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UFOs, aliens and friendship: graphic short story competition winner Empty

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Ovnis UFOs, aliens and friendship: graphic short story competition winner

Dim 04 Nov 2012, 23:43
UFOs, aliens and friendship: graphic short story competition winner

Corban Wilkin, winner of the 2012 Observer/Jonathan Cape/Comica award, explains that the prize money will be useful for his rent, as well as art materials

Observer/Cape/Comica graphic story prize winner

The Observer, Sunday 4 November 2012

Corban Wilkin, winner of the Observer/Jonathan Cape/Comica graphic short story prize 2012, at home in Folkestone. Photograph: Karen Robinson for the Observer

Last year, Isabel Greenberg, the winner of the Observer/Jonathan Cape/Comica graphic short story competition, bagged the prize on her third time of trying. But Corban Wilkin has gone one better than that, having won the 2012 prize – the sixth in its history – on his fourth go. How does it feel to have pulled it off after so long? Pretty good: after all, he beat 200 other cartoonists along the way. "The only thing I'm sad about is that I won't be able to enter again. I've loved doing it over the past few years. The brief is tricky – a very limited format and yet complete freedom of subject matter – but it's a challenge I relished. Once you enter, your writing improves pretty quickly. Four pages is a small space in which to tell a proper story."

Wilkin, 22, who is originally from Colchester, studied illustration at Middlesex University; his influences include the great Canadian cartoonists Craig Thompson ("his drawings are spot on") and Seth. His winning entry, "But I Can't", is a story of friendship, obsession and alien landings. The judges (Hannah Berry, author of the graphic novel Britten and Brülightly; Paul Gravett, director of Comica; Dan Franklin, publisher of Jonathan Cape; Suzanne Dean, Random House's creative director, and yours truly) liked Wilkin's use of colour; he uses Indian ink and watercolour, which he applies with a brush. But we were also impressed by the way he takes his characters, Lucy and Harriet, from childhood through to adulthood in just four scant pages. Where did this eerie story come from? "When I was about seven, I had a friend who lived nearby and we were both into UFO sightings," says Wilkin. "We went through a brief but memorable phase of sending signals in to space with a walkie-talkie. Years later, I tried to imagine what it would be like if someone somewhere was to cling on to that childhood interest, only for it tear them from their increasingly sceptical friends."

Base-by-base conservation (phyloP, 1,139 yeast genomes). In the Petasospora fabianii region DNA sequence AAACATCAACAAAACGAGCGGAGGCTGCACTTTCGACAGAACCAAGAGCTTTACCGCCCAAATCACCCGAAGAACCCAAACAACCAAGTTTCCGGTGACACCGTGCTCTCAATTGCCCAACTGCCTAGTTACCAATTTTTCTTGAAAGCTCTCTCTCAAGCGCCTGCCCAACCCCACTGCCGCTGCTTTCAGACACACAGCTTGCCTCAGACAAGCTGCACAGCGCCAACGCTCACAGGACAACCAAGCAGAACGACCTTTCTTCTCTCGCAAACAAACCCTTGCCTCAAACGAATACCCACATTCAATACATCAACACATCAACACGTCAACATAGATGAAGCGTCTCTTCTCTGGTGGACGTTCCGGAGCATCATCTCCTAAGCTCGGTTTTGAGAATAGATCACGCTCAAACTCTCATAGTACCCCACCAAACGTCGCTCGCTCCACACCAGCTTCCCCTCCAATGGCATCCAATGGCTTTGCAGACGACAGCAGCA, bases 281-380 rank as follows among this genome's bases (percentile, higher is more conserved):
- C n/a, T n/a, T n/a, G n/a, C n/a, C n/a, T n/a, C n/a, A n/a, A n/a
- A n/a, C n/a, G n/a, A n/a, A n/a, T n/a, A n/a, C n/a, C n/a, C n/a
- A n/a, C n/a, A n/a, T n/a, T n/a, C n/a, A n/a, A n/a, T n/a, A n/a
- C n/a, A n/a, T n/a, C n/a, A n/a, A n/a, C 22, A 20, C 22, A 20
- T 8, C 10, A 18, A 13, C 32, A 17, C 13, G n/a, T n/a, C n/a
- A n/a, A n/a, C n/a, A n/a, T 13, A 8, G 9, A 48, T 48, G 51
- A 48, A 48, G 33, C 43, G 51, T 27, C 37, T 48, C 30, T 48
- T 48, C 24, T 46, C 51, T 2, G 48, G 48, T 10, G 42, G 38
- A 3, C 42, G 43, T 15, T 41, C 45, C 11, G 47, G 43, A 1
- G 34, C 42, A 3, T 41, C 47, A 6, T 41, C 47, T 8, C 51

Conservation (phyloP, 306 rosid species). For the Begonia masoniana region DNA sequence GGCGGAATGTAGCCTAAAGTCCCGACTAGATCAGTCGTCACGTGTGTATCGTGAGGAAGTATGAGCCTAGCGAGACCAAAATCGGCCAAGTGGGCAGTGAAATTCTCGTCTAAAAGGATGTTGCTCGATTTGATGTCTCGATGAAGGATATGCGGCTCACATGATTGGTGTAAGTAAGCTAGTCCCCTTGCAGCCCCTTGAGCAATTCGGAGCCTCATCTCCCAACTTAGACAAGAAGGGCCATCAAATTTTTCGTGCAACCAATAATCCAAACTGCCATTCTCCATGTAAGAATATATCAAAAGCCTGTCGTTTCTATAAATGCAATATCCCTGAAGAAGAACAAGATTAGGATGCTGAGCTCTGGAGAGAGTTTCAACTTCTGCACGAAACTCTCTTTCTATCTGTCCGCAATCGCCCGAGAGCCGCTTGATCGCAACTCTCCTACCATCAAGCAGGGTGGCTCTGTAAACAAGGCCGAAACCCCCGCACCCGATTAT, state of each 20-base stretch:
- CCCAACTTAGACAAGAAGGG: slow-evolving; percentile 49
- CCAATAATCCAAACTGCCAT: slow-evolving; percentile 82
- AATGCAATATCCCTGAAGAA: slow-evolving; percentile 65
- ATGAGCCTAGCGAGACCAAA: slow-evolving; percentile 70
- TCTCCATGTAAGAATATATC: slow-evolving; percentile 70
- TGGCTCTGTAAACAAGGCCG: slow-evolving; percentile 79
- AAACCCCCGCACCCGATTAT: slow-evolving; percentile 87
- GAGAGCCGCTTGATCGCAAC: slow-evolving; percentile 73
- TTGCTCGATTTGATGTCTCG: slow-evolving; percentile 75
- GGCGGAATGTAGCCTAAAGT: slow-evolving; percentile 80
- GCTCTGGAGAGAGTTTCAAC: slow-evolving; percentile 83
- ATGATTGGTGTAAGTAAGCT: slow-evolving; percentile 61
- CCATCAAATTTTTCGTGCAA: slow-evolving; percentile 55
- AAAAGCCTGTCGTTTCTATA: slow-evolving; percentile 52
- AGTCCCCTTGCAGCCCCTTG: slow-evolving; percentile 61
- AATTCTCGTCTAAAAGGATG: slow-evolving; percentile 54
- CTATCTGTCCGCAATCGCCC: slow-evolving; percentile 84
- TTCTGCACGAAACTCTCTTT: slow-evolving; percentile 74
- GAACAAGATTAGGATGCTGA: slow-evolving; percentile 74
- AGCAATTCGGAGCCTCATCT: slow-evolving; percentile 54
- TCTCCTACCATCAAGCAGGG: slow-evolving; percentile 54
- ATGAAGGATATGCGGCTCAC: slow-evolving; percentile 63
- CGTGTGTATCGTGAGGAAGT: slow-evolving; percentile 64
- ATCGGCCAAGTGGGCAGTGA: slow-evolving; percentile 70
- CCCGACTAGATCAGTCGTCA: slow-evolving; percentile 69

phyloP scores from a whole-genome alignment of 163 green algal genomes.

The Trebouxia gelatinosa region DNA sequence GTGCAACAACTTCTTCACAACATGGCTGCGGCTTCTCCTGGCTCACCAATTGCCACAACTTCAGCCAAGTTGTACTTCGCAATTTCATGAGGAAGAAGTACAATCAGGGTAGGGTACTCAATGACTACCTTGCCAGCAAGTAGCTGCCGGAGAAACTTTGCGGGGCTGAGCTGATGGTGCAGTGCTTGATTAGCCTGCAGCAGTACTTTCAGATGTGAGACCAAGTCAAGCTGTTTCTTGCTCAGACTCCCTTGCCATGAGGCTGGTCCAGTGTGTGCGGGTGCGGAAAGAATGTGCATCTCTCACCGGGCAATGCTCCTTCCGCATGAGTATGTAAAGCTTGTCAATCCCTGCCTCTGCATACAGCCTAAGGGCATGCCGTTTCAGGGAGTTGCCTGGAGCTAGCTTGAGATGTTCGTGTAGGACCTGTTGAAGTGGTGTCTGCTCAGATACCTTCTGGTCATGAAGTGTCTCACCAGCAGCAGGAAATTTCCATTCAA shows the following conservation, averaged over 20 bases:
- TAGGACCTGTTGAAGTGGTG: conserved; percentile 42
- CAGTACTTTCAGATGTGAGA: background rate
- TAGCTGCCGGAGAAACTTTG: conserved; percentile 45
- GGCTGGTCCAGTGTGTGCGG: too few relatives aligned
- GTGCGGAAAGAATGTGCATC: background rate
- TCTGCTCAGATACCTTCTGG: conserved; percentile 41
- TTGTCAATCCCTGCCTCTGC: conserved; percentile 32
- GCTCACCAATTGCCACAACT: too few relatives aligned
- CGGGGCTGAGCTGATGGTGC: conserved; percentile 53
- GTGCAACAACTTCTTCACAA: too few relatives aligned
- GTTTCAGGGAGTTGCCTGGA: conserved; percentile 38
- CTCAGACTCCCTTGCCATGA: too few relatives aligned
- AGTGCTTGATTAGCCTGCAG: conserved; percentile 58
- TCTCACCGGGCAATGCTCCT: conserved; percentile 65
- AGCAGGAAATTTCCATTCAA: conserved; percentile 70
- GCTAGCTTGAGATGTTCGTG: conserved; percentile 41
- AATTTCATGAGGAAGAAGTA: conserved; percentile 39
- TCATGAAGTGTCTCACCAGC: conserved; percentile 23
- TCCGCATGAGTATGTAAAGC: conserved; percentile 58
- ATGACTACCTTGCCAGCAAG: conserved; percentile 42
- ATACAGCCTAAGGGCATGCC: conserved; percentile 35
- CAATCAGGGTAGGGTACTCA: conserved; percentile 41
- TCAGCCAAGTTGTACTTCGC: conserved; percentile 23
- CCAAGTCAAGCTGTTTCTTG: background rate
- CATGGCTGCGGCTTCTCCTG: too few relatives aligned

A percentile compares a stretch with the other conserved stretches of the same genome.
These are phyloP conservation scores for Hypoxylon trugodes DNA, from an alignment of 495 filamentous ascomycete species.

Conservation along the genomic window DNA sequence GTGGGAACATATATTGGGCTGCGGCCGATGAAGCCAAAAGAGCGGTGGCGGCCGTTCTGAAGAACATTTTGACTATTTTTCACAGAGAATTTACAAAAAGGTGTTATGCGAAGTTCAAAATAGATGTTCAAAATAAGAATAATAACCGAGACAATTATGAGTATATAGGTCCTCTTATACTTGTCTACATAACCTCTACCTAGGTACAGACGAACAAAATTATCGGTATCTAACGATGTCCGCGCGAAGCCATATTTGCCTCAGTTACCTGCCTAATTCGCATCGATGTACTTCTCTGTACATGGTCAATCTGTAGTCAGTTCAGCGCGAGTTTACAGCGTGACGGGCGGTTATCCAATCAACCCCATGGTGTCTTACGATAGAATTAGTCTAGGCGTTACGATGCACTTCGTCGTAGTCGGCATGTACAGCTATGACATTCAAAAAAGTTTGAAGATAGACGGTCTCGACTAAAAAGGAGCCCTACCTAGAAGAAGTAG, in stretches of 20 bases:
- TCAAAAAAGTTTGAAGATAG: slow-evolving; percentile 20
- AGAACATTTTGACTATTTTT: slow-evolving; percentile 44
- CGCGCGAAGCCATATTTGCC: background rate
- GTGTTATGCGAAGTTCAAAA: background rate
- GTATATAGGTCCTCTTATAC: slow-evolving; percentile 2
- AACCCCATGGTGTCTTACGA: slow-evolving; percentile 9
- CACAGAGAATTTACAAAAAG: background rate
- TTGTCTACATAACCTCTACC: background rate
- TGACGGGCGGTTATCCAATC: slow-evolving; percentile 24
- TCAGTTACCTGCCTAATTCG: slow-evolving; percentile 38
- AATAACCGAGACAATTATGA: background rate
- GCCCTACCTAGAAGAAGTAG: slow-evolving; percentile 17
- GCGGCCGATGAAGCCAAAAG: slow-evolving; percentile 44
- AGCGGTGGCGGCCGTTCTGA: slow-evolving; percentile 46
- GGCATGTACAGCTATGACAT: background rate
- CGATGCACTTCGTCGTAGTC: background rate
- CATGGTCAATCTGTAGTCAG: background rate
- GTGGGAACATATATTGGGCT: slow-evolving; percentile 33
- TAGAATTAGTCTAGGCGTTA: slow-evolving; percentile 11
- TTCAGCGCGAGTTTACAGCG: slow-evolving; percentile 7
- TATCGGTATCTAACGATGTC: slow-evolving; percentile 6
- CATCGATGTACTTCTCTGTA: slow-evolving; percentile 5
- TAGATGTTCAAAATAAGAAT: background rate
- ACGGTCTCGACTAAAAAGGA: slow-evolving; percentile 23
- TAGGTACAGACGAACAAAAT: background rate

Wilkin knew he wanted to draw comics from the age of 16, when he read the rather fantastic Understanding Comics: The Invisible Art by Scott McCloud. "Until that point, I always thought I'd illustrate novels. But then I became crazy about comics and have been ever since." What will he do next? "Finish my graphic novel, which should take about a month. It's called Breaker's End and it's about a couple who live in a tent in the woods. Hopefully, winning this is going to help me to find a publisher for it. After that, I'll start another one. Repeat until death." The prize money (£1,000) is, he says, extremely welcome. "To be honest, this has come at the right time. I'm broke. Unfortunately, it may have to go on rent. But I'll stock up on art materials, too. My brushes are expensive."

Though the standard for entries was perhaps a little lower than in previous years, it was still tricky to choose a runner-up. In the end, we went for "I, Yeti" by Steve Tillotson, a gorgeous tale of loneliness and ice, starring a very large, very hairy yeti. Tillotson never intended to be a writer of comics; having done an MA in print-making at the Royal College of Art, he always thought he would be what he calls a "proper" artist. Gradually, though, his work became ever more driven by narrative and in 2005 he started writing his Banal Pig comics. His influences include Daniel Clowes and Chris Ware, but also the comics that he grew up with: the Beano, the Dandy, Buster and Whizzer and Chips.

Like Wilkin, he has entered the competition before. "Twice. My plan was to keep entering every year until I won. [But even being runner-up] is surprisingly vindicating. A lot of cartoonists are extremely self-critical and I'm no exception; it's quite a lonely business. This is a big morale boost and it's nice to see how much I've improved since the first time I entered in 2009."

He designed his story so he could play around with scale in his pictures: "I really like drawing mountains for some reason… my yeti character has been in my sketchbook for a while." What's his plan for the future? "I've got a few ideas for graphic novels bubbling away that I'm really excited about, and I'm involved in organising the Leeds Alternative Comics Fair. Comics events are a bit under-represented in the north."

■ A selection of prize winners, past and present, can be seen at an exhibition at Foyles from 4 November until 16 November (Foyles, 113-119 Charing Cross Road, London, WC2). Comica, the London International Comics festival, starring Posy Simmonds, Bryan Talbot, Alison Bechdel and many others, runs until 30 November at venues across London. For more details, go to

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